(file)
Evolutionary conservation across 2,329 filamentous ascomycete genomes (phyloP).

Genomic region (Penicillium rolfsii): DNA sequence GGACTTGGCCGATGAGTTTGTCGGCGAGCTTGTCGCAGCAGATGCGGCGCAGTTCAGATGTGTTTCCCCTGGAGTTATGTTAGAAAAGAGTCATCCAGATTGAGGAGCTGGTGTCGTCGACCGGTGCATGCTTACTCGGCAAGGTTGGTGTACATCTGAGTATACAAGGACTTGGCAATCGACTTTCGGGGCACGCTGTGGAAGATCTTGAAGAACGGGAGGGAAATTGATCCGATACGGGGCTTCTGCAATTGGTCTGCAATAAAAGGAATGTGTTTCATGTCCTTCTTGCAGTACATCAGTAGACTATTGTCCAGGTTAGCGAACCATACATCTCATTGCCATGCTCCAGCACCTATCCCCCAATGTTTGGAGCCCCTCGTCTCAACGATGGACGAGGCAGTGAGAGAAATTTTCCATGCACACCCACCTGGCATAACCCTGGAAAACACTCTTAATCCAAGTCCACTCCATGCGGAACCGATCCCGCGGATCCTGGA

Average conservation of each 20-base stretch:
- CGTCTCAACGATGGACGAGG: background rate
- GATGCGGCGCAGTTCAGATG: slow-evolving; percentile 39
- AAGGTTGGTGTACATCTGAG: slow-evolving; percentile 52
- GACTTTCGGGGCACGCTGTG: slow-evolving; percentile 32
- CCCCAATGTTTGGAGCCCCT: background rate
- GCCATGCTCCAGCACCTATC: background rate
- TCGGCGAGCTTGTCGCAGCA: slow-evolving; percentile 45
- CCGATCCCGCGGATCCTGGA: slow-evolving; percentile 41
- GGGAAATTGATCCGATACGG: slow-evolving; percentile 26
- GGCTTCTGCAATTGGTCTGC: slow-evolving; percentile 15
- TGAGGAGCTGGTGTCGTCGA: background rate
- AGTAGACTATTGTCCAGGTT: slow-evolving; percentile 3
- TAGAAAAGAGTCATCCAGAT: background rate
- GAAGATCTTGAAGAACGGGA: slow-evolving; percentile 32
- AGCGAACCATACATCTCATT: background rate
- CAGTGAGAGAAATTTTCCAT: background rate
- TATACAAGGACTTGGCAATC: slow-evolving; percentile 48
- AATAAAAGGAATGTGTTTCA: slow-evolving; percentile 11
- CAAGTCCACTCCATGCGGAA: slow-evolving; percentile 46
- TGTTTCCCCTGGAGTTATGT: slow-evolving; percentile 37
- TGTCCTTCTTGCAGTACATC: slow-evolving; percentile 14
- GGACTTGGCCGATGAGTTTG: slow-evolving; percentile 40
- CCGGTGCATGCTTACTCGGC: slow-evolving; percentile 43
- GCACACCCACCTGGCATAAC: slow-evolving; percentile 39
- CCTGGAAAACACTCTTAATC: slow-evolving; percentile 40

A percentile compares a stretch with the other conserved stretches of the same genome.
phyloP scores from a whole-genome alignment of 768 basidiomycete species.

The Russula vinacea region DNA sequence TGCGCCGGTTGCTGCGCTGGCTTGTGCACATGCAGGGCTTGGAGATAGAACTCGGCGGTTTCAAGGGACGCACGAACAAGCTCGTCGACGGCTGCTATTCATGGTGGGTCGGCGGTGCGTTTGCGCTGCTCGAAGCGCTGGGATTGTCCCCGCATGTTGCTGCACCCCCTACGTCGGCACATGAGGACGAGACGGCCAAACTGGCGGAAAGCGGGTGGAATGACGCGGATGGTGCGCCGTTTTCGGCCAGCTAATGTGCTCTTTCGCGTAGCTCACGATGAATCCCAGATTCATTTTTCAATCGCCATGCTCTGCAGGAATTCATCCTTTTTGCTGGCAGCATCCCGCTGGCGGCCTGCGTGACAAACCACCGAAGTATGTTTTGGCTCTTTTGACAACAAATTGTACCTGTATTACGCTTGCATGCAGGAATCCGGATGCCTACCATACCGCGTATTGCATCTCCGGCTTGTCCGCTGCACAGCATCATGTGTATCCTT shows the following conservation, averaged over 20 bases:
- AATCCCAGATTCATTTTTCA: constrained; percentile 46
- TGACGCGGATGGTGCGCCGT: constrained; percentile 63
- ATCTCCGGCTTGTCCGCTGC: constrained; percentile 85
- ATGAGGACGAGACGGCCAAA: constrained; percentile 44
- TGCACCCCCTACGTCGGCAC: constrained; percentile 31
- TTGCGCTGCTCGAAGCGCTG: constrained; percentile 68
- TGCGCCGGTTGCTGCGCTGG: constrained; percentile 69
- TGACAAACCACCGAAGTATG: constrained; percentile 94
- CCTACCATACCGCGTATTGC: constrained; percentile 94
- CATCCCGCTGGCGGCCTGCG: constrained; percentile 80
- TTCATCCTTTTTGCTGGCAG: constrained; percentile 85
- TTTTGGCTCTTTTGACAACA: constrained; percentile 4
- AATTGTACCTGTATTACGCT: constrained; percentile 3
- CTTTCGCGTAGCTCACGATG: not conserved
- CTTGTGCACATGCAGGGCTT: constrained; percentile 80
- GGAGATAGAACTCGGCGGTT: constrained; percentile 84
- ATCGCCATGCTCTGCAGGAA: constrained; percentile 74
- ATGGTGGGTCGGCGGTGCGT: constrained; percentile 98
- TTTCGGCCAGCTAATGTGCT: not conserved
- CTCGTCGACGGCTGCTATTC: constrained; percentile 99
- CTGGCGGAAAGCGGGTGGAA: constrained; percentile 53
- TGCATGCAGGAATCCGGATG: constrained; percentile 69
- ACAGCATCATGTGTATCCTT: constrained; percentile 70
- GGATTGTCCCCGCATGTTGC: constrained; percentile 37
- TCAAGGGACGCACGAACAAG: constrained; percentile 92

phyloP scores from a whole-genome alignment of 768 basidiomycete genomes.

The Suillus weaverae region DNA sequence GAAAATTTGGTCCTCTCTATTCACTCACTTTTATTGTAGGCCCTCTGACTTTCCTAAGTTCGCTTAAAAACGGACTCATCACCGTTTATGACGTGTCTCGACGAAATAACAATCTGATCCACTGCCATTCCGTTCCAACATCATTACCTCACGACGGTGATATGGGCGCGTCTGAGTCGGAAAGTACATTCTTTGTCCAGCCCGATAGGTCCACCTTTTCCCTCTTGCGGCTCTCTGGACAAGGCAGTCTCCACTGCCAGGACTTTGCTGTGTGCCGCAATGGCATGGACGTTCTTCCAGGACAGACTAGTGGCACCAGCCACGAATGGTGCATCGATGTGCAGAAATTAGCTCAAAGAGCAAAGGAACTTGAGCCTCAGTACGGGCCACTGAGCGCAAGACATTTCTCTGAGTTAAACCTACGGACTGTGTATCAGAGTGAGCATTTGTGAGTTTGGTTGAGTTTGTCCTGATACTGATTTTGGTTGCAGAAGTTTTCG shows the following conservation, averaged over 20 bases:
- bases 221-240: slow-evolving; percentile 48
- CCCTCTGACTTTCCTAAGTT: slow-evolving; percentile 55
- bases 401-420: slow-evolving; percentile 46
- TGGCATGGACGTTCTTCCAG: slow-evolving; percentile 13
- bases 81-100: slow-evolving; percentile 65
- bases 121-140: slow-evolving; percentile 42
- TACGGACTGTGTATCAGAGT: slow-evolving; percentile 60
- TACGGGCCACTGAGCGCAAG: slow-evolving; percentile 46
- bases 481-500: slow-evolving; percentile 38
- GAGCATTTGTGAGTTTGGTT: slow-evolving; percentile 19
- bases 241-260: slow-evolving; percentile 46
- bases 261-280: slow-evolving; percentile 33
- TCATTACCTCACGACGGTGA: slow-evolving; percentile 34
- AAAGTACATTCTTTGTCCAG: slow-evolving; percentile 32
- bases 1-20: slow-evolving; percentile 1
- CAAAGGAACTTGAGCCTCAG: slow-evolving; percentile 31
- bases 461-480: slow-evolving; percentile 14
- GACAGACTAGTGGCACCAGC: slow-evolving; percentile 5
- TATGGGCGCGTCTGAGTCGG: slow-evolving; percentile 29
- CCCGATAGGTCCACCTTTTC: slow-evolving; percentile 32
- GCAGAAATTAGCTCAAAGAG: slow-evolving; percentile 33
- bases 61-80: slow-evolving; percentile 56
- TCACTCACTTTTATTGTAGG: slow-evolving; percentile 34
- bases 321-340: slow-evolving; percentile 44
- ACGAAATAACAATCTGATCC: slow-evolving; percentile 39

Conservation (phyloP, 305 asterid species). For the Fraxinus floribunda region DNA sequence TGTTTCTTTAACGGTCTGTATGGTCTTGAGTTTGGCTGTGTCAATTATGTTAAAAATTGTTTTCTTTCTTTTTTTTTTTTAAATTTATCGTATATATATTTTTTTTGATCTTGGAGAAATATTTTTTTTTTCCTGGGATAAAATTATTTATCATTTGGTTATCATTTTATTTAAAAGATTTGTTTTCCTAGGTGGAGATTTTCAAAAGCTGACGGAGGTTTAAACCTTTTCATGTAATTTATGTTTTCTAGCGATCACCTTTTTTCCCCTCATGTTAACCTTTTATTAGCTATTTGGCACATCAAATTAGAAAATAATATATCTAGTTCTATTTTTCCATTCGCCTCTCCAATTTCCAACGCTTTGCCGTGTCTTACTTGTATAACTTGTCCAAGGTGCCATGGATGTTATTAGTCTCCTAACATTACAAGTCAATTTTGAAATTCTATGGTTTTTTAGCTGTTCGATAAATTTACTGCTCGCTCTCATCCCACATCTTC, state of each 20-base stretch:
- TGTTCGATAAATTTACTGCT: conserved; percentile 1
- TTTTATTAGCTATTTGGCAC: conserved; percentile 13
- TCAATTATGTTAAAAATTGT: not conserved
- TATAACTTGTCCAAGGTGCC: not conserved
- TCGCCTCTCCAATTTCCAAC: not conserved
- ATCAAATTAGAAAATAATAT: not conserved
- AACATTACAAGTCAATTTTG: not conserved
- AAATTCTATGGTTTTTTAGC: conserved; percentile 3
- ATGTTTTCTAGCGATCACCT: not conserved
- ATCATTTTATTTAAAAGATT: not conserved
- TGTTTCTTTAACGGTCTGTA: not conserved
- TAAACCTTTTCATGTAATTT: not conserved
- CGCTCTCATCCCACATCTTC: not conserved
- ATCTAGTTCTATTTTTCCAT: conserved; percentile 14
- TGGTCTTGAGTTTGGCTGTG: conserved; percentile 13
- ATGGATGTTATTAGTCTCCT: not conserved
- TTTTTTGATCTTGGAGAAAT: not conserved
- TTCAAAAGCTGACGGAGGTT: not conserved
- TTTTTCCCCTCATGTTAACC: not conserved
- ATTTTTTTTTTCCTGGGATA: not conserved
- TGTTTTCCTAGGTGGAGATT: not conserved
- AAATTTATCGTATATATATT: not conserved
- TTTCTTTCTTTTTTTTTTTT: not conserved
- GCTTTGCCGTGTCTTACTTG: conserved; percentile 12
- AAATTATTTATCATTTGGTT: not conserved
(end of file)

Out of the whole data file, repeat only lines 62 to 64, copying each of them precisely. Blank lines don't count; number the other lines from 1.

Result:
- TGGCATGGACGTTCTTCCAG: slow-evolving; percentile 13
- bases 81-100: slow-evolving; percentile 65
- bases 121-140: slow-evolving; percentile 42